Is Canola Oil Healthy?

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Beenfits versus dangers of canola oil.
Is canola oil heart-healthy, or something to be avoided? Get the facts on this popular cooking oil.

Updated Jul 5, 2017 @ 1:52 pm

Dear Clean Plates,

A chef friend of mine told me he uses canola oil because it has a high smoke point, and is flavorless. I’ve even seen it listed on menus as “healthy.” But other friends tell me it’s dangerous. What’s the truth?


Oil Mixed Up

Dear Oil,

Canola oil does have a high smoke point, which is a good thing when cooking; once oil starts smoking, its structure changes, and smoke means it’s becoming carcinogenic. But the reason canola oil’s smoke point is high is also a negative. Most canola is highly processed via solvent extraction, which involves high temperatures that destroy the oil’s nutrients.

So, what is canola? It was developed in Canada in the 1970s by cross-breeding rapeseed plants (they’re related to mustard seed), and dubbed “canola” after the words “Canadian oil.” (Also, the word “rapeseed” didn’t sound appealing to most consumers.) Canola was bred to be low in saturated fats—it contains the least of any common cooking oil—and low in erucic acid, a potentially harmful component that naturally occurs in rapeseed, and that has been linked to heart lesions in lab animals. While there is still some erucic acid present naturally in the canola plant, only 2% or less is allowed to be present in the canola on your supermarket shelf.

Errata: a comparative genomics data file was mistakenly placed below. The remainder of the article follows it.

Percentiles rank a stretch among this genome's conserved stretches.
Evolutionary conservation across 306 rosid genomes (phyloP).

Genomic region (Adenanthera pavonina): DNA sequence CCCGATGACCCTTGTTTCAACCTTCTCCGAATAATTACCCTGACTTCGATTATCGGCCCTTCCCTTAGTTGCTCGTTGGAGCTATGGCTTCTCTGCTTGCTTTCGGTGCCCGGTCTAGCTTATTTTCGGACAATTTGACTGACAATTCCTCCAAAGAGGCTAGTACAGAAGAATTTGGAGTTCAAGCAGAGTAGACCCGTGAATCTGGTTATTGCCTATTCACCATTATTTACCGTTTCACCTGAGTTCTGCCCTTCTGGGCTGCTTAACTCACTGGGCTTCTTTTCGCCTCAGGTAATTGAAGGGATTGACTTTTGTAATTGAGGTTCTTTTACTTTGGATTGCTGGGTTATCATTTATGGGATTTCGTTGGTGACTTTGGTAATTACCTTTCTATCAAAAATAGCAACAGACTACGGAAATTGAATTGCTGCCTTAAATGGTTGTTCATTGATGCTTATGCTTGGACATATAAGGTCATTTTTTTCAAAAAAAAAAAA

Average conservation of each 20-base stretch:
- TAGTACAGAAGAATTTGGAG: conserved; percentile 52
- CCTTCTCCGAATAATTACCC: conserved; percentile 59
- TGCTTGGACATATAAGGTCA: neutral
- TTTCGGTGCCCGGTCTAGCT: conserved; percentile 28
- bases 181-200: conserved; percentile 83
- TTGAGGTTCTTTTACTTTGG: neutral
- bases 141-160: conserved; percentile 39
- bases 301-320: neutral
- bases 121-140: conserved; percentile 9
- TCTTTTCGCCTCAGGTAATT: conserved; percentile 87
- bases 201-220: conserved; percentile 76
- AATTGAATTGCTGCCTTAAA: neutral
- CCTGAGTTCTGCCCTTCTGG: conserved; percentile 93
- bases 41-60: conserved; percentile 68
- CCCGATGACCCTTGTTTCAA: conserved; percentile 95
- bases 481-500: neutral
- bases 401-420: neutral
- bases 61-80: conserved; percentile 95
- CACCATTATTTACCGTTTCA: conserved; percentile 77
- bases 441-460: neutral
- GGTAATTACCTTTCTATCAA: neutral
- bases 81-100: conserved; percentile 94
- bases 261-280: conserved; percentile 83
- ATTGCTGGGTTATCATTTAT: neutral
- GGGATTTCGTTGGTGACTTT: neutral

To us, the most concerning thing about canola oil is that it packs 21% omega-6 linoleic acid (olive oil has 9%, and coconut oil has 2%). High intakes of omega-6 linoleic acid (polyunsaturated fats) have been linked to inflammation, heart disease, cancer, obesity and many other illnesses. Why: when these fats are exposed to heat, light and pressure, they become oxidized, which increases disease-promoting molecules called “free radicals” in your body.

If you still prefer canola because the tastes of better-choice oils like olive, macadamia nut, or aroma-free coconut oil are too strong, look for cold-pressed, organic, non-GMO canola oil, but remember that cold-pressed oils have lower smoke points. Also, know that even though it may be listed as “free of trans-fats,” canola oil can still contain up to half a gram per serving (check the ingredients to ensure nothing is listed as “hydrogenated” or “partially hydrogenated”), so use it sparingly.

For more info about healthier oils, click here!


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